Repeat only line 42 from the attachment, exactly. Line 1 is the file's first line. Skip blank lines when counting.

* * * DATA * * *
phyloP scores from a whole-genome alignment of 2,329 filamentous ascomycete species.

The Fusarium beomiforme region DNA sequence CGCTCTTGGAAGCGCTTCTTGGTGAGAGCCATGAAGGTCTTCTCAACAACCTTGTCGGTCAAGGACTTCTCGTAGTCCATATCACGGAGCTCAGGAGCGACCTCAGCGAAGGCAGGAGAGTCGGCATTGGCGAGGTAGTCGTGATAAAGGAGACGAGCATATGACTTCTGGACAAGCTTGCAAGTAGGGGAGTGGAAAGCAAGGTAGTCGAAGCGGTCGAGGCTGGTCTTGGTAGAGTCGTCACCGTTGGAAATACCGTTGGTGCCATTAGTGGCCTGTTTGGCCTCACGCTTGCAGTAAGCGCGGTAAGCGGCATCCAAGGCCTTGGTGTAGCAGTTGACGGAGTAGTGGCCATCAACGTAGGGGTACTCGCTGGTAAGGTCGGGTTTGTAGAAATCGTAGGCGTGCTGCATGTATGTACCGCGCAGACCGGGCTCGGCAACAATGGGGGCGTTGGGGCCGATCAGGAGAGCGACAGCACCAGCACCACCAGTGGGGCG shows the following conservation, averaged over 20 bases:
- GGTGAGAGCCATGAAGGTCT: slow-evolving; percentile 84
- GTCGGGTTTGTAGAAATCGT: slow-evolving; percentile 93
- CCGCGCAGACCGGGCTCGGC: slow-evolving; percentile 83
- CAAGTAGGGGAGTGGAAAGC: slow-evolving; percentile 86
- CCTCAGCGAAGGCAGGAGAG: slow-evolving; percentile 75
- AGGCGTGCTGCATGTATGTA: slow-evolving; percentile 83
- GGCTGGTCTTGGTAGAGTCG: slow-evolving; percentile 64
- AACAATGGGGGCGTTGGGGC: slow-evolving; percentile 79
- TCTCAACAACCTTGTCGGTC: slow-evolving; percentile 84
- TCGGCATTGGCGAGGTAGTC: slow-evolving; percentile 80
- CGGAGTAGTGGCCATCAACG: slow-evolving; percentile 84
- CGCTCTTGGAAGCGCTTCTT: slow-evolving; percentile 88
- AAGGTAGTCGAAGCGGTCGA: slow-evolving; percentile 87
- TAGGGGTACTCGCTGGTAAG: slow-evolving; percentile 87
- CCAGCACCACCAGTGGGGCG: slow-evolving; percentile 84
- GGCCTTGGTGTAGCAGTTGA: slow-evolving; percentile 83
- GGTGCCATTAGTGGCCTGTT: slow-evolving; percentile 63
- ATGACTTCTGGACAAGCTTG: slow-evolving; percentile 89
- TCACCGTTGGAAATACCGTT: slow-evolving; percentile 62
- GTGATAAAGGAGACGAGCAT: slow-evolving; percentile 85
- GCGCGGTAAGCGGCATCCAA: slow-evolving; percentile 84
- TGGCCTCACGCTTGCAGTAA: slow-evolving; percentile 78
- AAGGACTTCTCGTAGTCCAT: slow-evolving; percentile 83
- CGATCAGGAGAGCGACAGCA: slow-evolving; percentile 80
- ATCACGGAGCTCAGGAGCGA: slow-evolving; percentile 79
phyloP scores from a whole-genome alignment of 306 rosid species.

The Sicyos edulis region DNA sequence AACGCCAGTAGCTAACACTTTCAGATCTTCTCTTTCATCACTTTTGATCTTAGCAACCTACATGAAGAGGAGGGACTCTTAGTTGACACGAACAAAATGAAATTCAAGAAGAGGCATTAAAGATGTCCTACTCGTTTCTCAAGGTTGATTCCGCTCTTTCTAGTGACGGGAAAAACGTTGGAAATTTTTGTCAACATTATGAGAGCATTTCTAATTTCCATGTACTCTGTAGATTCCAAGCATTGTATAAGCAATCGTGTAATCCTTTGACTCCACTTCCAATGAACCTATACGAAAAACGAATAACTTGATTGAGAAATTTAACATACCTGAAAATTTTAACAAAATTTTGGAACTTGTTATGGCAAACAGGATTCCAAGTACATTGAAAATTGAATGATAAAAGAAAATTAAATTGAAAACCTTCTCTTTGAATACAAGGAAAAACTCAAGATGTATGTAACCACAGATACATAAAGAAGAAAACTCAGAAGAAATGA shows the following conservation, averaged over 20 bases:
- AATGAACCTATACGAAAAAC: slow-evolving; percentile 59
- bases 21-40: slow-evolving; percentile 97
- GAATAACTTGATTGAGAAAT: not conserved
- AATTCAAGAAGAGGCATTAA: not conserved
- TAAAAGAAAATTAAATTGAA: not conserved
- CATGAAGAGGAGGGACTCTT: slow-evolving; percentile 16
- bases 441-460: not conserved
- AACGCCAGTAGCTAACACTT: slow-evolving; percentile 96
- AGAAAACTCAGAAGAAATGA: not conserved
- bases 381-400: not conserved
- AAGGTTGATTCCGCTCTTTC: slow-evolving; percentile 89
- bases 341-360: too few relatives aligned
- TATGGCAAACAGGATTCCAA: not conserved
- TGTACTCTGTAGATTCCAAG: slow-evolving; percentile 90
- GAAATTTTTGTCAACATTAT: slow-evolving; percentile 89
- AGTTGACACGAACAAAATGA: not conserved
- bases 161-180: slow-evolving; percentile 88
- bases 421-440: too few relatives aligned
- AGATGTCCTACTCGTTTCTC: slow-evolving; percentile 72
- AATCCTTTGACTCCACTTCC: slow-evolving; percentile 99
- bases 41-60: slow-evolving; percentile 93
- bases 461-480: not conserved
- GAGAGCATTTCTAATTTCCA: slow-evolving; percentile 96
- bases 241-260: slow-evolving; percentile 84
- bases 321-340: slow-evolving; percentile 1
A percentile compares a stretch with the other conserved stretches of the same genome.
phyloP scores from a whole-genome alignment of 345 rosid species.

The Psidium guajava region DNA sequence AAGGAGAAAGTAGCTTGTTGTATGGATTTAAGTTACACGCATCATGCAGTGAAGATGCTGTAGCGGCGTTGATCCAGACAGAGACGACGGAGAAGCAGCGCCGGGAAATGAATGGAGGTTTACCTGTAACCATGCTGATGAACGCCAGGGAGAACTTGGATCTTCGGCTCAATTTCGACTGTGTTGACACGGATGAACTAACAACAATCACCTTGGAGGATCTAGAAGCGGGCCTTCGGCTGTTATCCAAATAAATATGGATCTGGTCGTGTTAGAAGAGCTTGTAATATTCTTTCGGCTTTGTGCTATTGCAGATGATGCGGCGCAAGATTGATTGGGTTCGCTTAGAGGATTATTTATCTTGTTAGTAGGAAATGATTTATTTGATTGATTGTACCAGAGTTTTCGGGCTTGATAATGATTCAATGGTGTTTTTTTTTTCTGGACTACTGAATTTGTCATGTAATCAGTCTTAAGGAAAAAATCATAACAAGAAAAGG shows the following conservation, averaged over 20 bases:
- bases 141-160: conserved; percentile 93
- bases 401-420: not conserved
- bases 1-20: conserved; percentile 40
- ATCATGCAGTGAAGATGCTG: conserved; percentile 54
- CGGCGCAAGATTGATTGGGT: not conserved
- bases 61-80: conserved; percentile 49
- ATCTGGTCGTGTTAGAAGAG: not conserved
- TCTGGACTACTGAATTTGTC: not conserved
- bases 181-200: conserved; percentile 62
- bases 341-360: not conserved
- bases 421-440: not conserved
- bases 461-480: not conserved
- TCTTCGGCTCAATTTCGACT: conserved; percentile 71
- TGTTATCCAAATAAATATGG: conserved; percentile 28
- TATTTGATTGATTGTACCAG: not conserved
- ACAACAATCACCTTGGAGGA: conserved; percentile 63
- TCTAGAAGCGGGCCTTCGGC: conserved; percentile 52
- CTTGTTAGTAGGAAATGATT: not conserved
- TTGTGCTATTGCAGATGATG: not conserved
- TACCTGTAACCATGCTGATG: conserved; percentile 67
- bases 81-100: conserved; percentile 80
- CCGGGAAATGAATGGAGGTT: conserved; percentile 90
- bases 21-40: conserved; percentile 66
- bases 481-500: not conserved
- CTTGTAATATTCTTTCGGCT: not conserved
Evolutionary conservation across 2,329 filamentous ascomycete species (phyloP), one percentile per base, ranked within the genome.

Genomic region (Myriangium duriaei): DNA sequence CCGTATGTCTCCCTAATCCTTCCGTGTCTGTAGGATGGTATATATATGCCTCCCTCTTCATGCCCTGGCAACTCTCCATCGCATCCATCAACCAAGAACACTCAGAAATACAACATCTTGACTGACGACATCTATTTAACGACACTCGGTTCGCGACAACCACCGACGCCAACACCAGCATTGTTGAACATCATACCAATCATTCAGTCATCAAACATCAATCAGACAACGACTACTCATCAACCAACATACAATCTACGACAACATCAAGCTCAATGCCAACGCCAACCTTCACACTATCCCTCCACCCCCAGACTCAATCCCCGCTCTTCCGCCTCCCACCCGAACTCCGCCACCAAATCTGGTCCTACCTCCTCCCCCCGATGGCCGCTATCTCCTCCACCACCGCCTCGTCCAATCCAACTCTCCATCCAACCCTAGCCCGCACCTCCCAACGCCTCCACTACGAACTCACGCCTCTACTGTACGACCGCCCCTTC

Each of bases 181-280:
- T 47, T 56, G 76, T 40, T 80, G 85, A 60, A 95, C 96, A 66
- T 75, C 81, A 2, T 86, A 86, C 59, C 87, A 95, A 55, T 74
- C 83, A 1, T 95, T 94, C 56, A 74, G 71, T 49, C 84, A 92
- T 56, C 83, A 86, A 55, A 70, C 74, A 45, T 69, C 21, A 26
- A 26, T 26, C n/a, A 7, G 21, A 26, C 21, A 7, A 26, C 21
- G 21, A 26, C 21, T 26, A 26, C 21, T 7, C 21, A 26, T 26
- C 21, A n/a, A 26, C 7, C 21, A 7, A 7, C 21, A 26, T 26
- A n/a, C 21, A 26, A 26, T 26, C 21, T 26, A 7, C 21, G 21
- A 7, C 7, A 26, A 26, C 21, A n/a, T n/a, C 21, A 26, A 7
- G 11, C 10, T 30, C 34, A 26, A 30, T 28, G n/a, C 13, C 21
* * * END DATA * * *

- TATGGCAAACAGGATTCCAA: not conserved